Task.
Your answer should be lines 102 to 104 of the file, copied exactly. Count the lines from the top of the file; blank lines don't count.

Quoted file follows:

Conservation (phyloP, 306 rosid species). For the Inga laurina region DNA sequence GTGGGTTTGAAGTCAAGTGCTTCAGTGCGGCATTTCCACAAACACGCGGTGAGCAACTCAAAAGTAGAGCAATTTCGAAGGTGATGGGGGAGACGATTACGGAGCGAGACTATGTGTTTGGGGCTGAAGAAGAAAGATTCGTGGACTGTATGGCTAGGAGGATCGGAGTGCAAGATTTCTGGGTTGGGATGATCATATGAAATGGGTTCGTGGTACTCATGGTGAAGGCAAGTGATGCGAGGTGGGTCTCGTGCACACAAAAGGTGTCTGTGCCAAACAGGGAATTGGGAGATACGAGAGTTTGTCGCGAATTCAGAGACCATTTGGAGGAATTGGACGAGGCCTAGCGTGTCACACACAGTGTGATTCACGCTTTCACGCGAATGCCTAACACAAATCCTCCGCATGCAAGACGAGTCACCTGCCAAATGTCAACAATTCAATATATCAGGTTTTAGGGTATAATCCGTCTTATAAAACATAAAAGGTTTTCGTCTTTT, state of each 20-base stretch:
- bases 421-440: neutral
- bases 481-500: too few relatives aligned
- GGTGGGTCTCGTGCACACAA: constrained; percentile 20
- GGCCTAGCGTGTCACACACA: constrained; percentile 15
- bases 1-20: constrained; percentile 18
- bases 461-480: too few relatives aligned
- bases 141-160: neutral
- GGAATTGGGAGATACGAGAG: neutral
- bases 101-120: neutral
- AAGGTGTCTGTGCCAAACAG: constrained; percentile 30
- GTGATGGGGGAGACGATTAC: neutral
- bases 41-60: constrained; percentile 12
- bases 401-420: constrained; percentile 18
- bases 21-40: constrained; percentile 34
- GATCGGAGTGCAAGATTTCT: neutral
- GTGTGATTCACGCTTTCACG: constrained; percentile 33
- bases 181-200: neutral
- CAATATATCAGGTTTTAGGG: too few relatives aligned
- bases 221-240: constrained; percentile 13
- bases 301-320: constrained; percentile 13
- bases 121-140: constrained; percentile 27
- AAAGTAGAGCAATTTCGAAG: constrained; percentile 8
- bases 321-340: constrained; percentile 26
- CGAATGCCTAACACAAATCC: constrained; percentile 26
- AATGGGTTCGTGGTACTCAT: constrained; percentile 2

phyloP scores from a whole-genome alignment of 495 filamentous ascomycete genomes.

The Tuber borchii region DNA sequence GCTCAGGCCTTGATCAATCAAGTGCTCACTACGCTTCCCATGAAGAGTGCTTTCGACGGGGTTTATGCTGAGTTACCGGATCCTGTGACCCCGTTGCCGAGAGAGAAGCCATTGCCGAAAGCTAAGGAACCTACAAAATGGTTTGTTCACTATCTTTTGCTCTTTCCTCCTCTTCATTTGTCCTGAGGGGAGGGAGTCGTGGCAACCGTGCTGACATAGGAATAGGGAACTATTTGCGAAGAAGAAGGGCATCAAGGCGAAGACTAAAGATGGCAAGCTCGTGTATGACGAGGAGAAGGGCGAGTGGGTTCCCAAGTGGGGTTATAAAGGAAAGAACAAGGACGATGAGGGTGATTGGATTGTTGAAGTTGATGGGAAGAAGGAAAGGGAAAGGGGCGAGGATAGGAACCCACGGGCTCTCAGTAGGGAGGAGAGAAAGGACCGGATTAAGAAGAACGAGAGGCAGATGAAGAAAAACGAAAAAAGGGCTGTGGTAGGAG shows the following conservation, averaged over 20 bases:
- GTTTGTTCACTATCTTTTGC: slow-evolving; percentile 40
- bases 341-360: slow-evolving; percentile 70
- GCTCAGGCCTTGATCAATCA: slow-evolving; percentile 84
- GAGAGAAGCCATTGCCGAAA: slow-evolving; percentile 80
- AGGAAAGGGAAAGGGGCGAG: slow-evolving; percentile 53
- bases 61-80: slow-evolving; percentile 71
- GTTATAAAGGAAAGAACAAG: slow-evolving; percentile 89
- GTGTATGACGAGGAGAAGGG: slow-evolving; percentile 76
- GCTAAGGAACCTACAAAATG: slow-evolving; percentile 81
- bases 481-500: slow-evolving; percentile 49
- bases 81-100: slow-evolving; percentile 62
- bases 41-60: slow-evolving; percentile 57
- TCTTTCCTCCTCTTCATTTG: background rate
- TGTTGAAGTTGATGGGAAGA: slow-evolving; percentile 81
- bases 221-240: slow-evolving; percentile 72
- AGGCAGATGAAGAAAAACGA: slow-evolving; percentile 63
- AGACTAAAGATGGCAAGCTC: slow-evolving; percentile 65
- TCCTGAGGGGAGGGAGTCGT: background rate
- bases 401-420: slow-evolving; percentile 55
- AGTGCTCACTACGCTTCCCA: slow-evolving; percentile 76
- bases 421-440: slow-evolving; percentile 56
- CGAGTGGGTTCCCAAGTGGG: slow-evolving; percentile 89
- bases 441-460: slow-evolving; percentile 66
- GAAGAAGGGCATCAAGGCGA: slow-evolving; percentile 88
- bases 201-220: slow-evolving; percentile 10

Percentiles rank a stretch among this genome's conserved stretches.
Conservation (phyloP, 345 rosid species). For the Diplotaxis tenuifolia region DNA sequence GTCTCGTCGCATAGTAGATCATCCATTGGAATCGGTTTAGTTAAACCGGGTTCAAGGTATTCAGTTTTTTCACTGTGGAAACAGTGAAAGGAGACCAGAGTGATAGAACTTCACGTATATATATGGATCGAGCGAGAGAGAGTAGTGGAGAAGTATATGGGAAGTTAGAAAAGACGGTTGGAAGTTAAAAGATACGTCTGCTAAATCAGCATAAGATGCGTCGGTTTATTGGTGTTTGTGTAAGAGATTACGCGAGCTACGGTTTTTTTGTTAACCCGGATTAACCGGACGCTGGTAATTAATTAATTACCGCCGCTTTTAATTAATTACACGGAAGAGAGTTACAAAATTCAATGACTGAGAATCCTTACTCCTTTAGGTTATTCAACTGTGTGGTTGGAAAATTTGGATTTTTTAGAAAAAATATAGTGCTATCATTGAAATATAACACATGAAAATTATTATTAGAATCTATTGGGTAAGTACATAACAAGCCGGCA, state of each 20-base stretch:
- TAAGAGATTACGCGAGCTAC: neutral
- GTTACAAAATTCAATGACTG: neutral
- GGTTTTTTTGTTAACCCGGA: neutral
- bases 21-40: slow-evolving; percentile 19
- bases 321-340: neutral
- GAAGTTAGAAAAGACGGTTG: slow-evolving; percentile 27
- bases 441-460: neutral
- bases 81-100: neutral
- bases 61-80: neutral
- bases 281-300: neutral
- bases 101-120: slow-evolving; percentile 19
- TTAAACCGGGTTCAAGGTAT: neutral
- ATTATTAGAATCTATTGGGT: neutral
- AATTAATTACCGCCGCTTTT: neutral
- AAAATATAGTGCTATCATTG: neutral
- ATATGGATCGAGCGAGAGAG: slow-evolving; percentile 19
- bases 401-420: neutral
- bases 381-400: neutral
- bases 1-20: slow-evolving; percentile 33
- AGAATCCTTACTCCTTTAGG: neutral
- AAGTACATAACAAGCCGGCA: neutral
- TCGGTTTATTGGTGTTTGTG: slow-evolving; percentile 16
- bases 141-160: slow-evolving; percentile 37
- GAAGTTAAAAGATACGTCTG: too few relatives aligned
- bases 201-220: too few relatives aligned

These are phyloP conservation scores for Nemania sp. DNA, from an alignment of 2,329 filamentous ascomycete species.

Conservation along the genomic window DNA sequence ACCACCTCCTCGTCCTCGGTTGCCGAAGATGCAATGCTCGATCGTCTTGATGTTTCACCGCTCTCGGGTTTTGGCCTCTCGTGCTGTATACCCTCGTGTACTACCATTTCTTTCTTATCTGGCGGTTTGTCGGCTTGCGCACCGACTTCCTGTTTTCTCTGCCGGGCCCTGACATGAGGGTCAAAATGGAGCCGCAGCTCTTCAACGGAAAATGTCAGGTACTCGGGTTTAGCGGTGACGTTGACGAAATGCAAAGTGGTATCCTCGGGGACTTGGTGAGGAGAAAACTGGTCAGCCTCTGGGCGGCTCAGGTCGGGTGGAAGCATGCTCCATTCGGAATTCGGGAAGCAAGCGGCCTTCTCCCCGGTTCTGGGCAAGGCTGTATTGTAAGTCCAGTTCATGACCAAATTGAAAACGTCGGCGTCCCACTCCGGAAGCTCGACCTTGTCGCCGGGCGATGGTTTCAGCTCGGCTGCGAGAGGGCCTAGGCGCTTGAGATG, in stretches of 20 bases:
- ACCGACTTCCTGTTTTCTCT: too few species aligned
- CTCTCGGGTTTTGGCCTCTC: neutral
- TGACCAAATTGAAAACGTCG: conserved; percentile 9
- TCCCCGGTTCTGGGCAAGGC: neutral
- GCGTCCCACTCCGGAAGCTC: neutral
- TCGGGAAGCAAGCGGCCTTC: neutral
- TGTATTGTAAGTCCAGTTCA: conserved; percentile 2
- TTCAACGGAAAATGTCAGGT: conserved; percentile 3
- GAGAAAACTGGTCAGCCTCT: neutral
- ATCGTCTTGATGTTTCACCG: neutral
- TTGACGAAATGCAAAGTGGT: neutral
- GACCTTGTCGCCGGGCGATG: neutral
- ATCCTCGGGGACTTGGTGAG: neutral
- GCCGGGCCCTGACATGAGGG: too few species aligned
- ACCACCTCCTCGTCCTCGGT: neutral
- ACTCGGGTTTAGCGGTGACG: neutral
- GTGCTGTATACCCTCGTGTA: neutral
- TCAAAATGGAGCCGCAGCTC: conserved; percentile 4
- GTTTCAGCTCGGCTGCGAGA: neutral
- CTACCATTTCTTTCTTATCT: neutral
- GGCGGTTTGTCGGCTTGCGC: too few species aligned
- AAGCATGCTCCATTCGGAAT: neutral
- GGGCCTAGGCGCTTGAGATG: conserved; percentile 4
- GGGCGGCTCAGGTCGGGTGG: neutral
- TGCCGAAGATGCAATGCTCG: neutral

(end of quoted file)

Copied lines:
- CTACCATTTCTTTCTTATCT: neutral
- GGCGGTTTGTCGGCTTGCGC: too few species aligned
- AAGCATGCTCCATTCGGAAT: neutral